Black Ducks in Peril

posted on February 28, 2013

Any Audubon wannabe can appreciate the obvious beauty of a wood duck, pintail or redhead while gazing through a binocular, but the American black duck is different. It has a subtle splendor to it, lovely as it is, that requires more than casual observation. Every time I’m fortunate enough to carefully admire one, close up, in my hands, its breast seems a bit deeper chocolate; its violet-blue speculum a tad more iridescent; the undersides of its wings an even more perfect shade of white. Such understated good looks do however seem befitting of the black duck. He doesn’t crave attention, being less social than more gaudy-colored ducks. And due to this nature, along with his instinct and cunning, he requires careful coaxing to the decoys. The hunter who bags but one duck—as long as it’s a black—can return home satisfied.

For these reasons the black duck is the most iconic bird of the Atlantic Flyway, arguably defining the region it predominately inhabits more than any duck anywhere else. How tragic it would be for an entire waterfowling culture if we were to lose it. And yet, black ducks are in trouble.

While historically they heavily outnumbered Eastern mallards as far west as Wisconsin, they began to decline steadily in 1950 and are no longer even counted in the Mississippi Flyway’s population survey. Currently only the Atlantic Flyway offers a reasonable expectation of bagging one and, while mallards have expanded their breeding range, less than half the black duck population exists as when Columbus arrived.

The U.S. Fish and Wildlife Service’s 2012 breeding population survey estimate was 603,100 black ducks, 27 percent below the North American Waterfowl Management Plan’s goal of 830,000 and 3 percent below the long-term average (based on survey data collected since 1990) of 622,000.

So, what’s killing the black duck, and what can be done? Here are the myths, theories and the latest research seeking to answer those very questions.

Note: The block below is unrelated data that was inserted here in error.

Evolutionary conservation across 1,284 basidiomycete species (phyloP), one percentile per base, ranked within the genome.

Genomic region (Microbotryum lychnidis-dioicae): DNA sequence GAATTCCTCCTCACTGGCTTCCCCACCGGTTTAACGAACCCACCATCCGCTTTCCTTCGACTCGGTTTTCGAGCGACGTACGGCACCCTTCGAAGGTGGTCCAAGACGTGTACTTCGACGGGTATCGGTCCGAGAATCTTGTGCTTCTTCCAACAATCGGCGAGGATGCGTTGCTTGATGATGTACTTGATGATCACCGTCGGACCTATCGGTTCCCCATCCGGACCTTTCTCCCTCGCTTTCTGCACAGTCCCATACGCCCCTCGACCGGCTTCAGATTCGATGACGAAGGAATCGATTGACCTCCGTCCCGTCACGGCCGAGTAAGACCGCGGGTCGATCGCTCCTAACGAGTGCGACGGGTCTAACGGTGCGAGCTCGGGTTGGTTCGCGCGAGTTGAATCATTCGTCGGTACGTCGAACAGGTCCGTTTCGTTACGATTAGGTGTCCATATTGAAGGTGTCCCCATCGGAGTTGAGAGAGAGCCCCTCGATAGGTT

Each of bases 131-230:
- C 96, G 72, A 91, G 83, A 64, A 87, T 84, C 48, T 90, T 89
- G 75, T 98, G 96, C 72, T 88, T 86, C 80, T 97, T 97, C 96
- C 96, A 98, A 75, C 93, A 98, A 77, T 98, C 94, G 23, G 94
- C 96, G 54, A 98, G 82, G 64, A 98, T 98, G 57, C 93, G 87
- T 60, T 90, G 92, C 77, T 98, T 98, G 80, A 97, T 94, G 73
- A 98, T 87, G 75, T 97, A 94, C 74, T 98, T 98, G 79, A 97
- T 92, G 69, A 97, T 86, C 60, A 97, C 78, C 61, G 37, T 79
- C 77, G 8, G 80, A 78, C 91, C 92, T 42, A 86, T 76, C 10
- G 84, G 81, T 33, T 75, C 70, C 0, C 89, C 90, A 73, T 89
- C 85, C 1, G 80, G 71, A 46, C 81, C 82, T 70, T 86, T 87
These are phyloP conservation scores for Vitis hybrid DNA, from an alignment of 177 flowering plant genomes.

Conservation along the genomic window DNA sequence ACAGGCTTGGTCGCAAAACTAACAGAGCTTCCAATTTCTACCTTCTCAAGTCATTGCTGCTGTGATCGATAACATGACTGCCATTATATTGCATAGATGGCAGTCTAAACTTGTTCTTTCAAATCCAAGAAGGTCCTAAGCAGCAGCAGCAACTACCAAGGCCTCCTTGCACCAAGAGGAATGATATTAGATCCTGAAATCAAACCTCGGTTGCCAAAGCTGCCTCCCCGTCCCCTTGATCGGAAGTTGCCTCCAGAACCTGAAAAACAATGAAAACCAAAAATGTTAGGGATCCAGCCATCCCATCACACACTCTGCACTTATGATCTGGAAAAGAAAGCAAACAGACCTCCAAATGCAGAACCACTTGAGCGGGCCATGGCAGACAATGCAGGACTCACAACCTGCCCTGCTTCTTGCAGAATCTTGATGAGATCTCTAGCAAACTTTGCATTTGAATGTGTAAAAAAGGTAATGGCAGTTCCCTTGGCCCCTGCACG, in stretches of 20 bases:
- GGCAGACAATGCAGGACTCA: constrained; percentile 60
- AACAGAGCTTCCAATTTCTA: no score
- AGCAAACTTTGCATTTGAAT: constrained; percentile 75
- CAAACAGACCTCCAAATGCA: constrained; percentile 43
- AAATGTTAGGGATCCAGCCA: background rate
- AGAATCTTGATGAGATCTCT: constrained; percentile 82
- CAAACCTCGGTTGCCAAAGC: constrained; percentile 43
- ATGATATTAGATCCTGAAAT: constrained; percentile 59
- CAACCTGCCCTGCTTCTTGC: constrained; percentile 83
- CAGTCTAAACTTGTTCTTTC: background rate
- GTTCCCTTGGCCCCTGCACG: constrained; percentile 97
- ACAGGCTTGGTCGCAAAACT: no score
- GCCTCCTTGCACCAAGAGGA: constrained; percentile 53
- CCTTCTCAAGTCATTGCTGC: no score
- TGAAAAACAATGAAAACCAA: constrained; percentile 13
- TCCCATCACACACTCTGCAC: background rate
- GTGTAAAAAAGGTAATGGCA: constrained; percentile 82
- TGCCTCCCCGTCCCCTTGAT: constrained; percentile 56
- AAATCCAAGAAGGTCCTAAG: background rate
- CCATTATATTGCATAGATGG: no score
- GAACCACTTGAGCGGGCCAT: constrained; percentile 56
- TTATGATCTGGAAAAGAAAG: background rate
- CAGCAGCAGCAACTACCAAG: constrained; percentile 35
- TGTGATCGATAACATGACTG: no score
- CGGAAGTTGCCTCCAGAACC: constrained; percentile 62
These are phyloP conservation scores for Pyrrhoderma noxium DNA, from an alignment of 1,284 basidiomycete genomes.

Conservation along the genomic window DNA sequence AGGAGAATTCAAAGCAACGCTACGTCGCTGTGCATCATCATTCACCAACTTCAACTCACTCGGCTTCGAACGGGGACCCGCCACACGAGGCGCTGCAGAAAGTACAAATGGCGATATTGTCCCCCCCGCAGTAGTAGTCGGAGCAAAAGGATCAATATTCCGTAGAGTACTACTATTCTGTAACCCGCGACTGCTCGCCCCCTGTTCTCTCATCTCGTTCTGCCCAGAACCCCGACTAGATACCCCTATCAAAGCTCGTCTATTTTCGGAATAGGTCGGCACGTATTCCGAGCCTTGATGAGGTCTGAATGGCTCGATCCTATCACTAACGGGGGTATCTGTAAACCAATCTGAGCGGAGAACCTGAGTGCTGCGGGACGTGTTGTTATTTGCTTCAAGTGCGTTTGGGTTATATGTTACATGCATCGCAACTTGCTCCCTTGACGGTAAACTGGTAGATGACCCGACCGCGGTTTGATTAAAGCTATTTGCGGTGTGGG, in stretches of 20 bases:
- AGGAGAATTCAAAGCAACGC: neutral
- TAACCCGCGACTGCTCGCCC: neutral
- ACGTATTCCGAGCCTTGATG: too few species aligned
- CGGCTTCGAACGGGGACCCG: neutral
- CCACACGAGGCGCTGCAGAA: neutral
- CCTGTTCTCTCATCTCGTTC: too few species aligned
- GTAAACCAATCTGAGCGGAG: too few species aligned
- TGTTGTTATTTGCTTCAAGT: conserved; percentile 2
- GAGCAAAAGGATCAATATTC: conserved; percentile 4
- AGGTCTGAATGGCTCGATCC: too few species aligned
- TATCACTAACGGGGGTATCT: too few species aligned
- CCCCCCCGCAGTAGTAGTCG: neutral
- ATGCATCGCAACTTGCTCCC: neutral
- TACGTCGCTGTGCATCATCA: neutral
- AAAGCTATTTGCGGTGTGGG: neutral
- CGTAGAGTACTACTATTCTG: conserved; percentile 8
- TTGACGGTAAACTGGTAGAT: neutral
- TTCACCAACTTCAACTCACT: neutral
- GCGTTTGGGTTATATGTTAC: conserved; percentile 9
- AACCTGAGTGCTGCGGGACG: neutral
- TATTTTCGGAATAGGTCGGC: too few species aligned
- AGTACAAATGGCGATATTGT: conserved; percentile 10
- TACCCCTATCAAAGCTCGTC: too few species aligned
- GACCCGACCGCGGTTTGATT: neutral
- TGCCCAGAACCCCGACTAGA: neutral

Why the Decline?
Ducks Numbers“Unfortunately there’s just no silver bullet answer to why black ducks are declining,” explains John Coluccy, Ducks Unlimited’s (DU) black duck research coordinator. “There are a host of potential variables, but, based on our research, we believe the carrying capacity of the habitat is the primary factor limiting the black duck population.”

Unlike mallards, black ducks are almost exclusively carnivorous as they head south, feeding on high-protein invertebrates such as killifish, fiddler crabs, snails and other invertebrates. While black ducks are found in a variety of environments, they prefer to feed in salt marsh mud flats, which most consistently provide an ample, stable supply of their favorite foods.

Unfortunately, in the 1930s about 90 percent of Atlantic coastal marshes were grid-ditched (drained) to prevent the proliferation of mosquitoes. Can it be mere coincidence that the destruction of this habitat and the food resources it provided was a precursor to the black duck’s decline?

DU believes not, which is why a key component of its black duck management plan includes the protection and restoration of coastal marshes. As part of its partnership with the Black Duck Joint Venture, a program established with the goal of restoring the black duck population to 640,000 birds, DU has begun working with mosquito managers to restore tidal flow to coastal marshes.

“We assume we will improve the habitat for black ducks, see more of them and note more of their preferred foods,” says Coluccy. DU’s latest study with the Black Duck Joint Venture seeks to quantify that assumption. Biologists are restoring salt marsh habitat at the Silver Sands State Park, a major black duck wintering area along the Connecticut coast, and will compare it to non-restored sites over the course of four years.

“It could have big ramifications for the future of black duck management,” Coluccy says. “If we find that black ducks thrive in the restored coastal marsh habitat then it indicates the impact a large-scale restoration in key wintering areas could have on the black duck population.”

Are Mallards to Blame?
If you’ve shot mallards and you’ve shot black ducks, then whether you realize it you’ve likely shot a mallard/black duck hybrid. Doesn’t it stand to reason, then, that mallards—aggressive-breeding ducks that have expanded well east of their historic spring nesting range—are outcompeting black duck drakes for their hens?